Freethought NOW!

The Supreme Court created a mess and it may try to find a way out

Print Friendly, PDF & Email
A photo of Mifepristone on the table

Tomorrow, March 26, the U.S. Supreme Court is set to hear arguments in the case FDA v. Alliance for Hippocratic Medicine. The court will determine whether the religious beliefs of a group of plaintiffs trump FDA regulations adopted in 2016 and 2021 concerning mifepristone, which is used for medication abortion.

Troublingly, it is a good thing that the Supreme Court has taken this case. Last August, the 5th U.S. Circuit Court of Appeals upheld an injunction restricting mifepristone. The appeals court ruling would have limited abortion medication to just seven weeks of gestation, and also banned telemedicine and mail-order shipments of the medication. The only way to undo the terrible ruling from the 5th Circuit was for the Supreme Court to take the case — which it did.

As the Freedom From Religion Foundation’s amicus brief before the Supreme Court pointed out, the suit was manufactured from the outset by religious groups and the plaintiffs who are suing the FDA. They do not actually have legal standing. Their claimed injuries are hypothetical and anti-abortion advocates are not the proper party to litigate the FDA’s scientific assessment of the efficacy and safety of abortion medications.

The Supreme Court set the table for maneuvers like this case when it overturned Roe v. Wade with its Dobbs decision in June 2022. Lower court judges understand that the federal judiciary no longer protects reproductive rights. And as we all have observed, religious litigants are “the golden child” of this Supreme Court. The Dobbs ruling encouraged the ultrareligious U.S. District Judge Matthew Kacsmaryk to issue his outrageous nationwide ban against mifepristone on the evening of Good Friday 2023. That ruling was later narrowed by the 5th Circuit because the plaintiffs had waited too long to sue over the drug’s initial approval.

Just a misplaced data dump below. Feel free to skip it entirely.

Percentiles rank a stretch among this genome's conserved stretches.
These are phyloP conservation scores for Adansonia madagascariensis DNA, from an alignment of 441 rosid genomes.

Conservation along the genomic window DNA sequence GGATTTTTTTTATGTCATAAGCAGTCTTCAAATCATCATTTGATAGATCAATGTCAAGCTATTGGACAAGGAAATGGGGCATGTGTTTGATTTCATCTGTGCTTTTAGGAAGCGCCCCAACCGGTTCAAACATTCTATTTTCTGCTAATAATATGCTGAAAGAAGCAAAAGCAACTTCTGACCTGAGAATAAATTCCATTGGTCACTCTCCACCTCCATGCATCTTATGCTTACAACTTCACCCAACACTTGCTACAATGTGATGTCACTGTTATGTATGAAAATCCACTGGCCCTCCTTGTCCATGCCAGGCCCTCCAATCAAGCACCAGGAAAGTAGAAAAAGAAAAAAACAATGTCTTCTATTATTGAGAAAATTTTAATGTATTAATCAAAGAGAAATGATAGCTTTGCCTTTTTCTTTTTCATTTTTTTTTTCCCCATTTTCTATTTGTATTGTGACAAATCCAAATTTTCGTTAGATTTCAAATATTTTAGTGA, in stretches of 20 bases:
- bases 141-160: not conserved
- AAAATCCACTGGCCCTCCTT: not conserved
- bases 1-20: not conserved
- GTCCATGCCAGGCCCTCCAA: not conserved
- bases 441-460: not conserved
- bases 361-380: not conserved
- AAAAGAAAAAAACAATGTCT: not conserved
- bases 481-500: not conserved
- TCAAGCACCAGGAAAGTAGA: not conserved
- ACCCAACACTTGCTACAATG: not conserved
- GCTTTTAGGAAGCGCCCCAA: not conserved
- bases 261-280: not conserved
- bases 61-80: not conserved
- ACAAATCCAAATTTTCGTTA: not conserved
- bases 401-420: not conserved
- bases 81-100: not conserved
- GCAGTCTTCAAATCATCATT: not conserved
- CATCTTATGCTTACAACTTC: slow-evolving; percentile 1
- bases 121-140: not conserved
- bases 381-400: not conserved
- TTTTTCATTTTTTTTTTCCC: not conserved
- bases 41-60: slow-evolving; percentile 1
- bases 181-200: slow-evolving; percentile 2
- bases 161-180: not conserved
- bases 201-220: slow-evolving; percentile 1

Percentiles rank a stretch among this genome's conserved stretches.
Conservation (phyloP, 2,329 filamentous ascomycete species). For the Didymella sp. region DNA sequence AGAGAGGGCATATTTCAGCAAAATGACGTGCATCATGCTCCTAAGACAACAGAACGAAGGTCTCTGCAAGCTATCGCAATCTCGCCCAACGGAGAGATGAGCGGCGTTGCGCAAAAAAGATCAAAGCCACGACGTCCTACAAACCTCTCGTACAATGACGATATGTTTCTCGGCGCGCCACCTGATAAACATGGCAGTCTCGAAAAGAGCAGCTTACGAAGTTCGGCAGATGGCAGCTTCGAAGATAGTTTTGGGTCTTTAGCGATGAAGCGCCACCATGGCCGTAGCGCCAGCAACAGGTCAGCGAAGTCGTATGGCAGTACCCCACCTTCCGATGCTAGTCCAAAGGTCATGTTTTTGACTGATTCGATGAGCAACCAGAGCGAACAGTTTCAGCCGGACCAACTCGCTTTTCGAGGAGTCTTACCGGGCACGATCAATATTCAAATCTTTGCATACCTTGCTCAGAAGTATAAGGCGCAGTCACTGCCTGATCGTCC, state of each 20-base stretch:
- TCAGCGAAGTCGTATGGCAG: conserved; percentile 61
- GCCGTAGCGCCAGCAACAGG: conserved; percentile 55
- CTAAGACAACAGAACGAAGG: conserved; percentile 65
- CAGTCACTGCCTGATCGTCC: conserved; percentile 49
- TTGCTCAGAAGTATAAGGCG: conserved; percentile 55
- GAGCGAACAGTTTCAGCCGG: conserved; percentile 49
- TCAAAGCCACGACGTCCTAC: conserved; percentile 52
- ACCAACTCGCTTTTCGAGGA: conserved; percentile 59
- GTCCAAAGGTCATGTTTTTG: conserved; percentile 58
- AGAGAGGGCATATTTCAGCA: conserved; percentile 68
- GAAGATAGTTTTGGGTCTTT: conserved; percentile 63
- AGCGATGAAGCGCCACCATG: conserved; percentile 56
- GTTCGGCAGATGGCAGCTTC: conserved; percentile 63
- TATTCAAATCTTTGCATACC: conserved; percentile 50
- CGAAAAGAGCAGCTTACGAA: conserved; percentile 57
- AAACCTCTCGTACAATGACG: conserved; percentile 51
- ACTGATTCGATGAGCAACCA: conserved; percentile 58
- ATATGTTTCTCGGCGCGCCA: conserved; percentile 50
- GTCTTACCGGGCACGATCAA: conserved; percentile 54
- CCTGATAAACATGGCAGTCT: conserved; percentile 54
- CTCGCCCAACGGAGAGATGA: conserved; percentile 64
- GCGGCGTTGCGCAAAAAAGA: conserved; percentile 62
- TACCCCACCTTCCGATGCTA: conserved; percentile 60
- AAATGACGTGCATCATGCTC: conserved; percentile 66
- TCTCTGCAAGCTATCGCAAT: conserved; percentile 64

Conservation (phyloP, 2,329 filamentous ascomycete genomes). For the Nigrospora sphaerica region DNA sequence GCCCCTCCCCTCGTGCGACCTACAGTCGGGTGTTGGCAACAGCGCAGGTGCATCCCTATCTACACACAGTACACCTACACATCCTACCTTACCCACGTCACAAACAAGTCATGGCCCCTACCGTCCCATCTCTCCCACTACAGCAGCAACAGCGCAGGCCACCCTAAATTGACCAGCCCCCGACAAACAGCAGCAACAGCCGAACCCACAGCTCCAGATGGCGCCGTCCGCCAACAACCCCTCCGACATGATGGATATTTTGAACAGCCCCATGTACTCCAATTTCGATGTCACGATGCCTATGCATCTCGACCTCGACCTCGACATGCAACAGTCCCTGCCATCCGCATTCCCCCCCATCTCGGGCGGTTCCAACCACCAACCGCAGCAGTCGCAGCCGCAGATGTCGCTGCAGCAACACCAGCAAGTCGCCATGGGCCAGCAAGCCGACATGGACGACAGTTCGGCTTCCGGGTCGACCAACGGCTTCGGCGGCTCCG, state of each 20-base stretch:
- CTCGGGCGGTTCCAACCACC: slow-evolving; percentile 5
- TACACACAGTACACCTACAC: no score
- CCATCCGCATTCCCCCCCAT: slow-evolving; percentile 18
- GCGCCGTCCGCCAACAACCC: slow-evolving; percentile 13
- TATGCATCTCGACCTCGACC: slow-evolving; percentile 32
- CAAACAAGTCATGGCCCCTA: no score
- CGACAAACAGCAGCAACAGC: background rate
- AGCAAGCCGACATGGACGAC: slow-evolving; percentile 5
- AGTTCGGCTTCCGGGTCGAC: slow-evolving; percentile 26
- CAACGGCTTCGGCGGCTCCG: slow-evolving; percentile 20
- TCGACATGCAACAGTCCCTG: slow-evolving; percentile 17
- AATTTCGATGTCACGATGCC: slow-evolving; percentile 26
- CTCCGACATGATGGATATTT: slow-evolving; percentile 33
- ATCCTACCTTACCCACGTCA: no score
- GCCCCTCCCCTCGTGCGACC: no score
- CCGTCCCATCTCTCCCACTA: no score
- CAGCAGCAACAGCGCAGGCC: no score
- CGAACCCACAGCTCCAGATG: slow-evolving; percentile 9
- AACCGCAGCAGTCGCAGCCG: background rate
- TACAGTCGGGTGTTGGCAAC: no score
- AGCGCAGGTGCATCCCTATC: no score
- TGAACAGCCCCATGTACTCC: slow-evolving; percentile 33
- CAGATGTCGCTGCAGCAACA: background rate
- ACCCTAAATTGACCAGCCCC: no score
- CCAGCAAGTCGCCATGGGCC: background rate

Mifepristone was first approved by the FDA in 2000, and the federal government gradually made the drug more accessible. Access to the medication is critical. Abortion medication accounted for 63 percent of all abortions in the United States in 2023, according to the Guttmacher Institute.

We will get some hints about how the justices view this case tomorrow. I expect that many of the justices don’t actually want to take cases like this. Maybe a majority of the justices thought that repealing Roe v. Wade would somehow resolve all legal issues surrounding abortion. That was naive, if not outright delusional. The court is also set to hear another case about access to abortion on April 22, Moyle. v. United States.

I suspect that some justices, such as Chief Justice John Roberts and Justice Brett Kavanaugh, may try to find an escape hatch. In this case, that could mean the court will actually hold the religious plaintiffs to the same standards as other plaintiffs when it comes to legal standing.

Besides that escape hatch, the justices might also defer to the FDA on medical questions. I know this sounds like a radical idea. But we know that many of the justices have no problem with playing doctor when it suits them. When overturning Roe, the majority of justices wrote that it was best to defer to legislatures “in areas fraught with medical and scientific uncertainties.” Will those same justices defer to the FDA when it comes to medical and scientific judgments surrounding abortion medications?

I hope the court realizes that without any injury to the anti-abortion advocates who are suing, their case should be tossed in its entirety. We will soon find out if the justices are willing to discuss that option.

FFRF attorneys Patrick Elliott, Liz Cavell and Sammi Lawrence will break down the court’s arguments on FFRF’s “Ask an Atheist” on Wednesday, March 27, at noon Central on Facebook Live and then repeated at 7 p.m. on FFRF’s YouTube channel.

Please share this article:

Leave a Reply

Your email address will not be published. Required fields are marked *

This site uses Akismet to reduce spam. Learn how your comment data is processed.